Suggestions on a set up needed.....

Kahuna

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Hey guys,
Ive got a new spot this year that is all planted pines.  Since the trees are so small in diameter, I can't use a climber, and I don't think my regular ladder stand would be all that safe.  Any ideas on how I can set up without buying an expensive blind or anything?  Any suggestions would be great....thanks.
 



StringShooter

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The only thing that I can suggest is to build a ground blind and camo it with the pine branches.
 

FTTPOW

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Welcome to Jesses, Kahuna. Why do you think that you have to be in a tree? It sounds like you've got good cover on the ground. Once you find the ambush point, build a ground blind. This doesn't need to be anything more than enough cover to break up your outline. Having a good background will help you blend in, but nothing will be more important than being downwind. This may mean finding more than one blind site because you don't want to hunt there if the wind's going to ruin your set-up. This also gives you a little variety. Give yourself enough room to manuever a bow without getting tangled in your blind and have some sort of swivel seat so you can move easily and quietly. If you can't find enough dead branches in the area, you can use camo netting or burlap. If at all possible use what's laying around your blind. Aside from being more natural, it's free, won't bring human scent from home, and you won't be out anything if someone else discovers it.  
 

Kahuna

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Good Suggestion FTTPOW......as it gets closer and closer to opening day, it seems like that being on the ground is the only option....I definitely dont have a problem doing that, but obviously scent control becomes an even bigger issue!  Should I basically just have a few places to set myself depending on wind conditions?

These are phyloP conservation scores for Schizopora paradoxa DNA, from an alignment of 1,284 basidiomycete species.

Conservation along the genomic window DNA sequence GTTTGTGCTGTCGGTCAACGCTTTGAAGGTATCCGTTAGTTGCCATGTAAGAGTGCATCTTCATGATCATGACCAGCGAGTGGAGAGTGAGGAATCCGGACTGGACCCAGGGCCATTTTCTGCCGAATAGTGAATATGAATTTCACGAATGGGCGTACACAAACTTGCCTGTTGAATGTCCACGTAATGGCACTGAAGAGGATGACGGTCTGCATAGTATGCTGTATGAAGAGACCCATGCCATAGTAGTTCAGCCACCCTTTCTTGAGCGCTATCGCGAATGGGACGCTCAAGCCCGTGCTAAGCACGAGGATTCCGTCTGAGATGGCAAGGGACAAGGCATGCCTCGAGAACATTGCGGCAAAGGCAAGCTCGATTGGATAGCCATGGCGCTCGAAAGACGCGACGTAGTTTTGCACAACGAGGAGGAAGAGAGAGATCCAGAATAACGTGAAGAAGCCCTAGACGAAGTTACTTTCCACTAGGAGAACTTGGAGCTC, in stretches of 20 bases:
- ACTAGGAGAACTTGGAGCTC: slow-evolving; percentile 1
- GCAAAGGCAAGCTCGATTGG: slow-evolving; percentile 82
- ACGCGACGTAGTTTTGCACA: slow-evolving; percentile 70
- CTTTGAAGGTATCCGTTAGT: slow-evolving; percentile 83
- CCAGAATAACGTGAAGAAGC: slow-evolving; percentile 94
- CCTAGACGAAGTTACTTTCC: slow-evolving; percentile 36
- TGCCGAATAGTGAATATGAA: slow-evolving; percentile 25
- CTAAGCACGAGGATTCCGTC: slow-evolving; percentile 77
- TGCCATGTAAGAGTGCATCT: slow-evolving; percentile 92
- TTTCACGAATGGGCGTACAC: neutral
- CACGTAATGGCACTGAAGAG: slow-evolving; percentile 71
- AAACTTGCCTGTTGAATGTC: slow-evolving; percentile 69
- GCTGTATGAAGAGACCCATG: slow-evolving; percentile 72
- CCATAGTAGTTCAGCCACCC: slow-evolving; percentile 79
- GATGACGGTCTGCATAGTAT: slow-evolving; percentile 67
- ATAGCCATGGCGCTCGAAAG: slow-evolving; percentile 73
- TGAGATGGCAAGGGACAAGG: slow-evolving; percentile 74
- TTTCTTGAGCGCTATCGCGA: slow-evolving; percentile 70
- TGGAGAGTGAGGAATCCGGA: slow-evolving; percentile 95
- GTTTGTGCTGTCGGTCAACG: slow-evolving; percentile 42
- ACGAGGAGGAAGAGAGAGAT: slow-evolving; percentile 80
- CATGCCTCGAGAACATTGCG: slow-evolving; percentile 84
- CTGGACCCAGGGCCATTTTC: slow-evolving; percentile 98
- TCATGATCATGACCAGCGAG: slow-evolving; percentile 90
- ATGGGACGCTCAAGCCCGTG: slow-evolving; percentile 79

FTTPOW

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I think you'll benefit from having several sites available. If it's possible try to have a variety of ways to get to your blind, depending on the wind currents. Don't scent up the area by walking around your hunting area anymore than neccesary. Now would be a good time to try a cover scent on your boots while walking in to throw off any suspicion. Try something like coon or fox urine.
 

Cdad

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Kahuna, FTTPOW has just given you some excellent, practical, proven tips. The only thing I might add would be to make sure you keep the ground in your blind(s) really clean and free of sticks, small branches etc. It has been my experience that with a set-up like this (I have several) you will be in VERY close quarters with the deer. This can result in some really CLOSE shots/opportunities, any noise at all could very easily give away your presence. If possible you might want to rake or clear (not too much) a path to each one of your blinds/setups, so you can be really quiet slipping in there to hunt. In Michigan the forest floor is REALLY NOISY in the fall, I don't know about Fla.
 

Cdad

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Fttpow, I hope I didn't upset or offend you the other day. Up here we all tease each other,I farm, and am SURROUNDED by green and white fans, you know that other college in East Lansing. I think you guys (Buckeyes) usually show them how to play football at least once each year--LOL.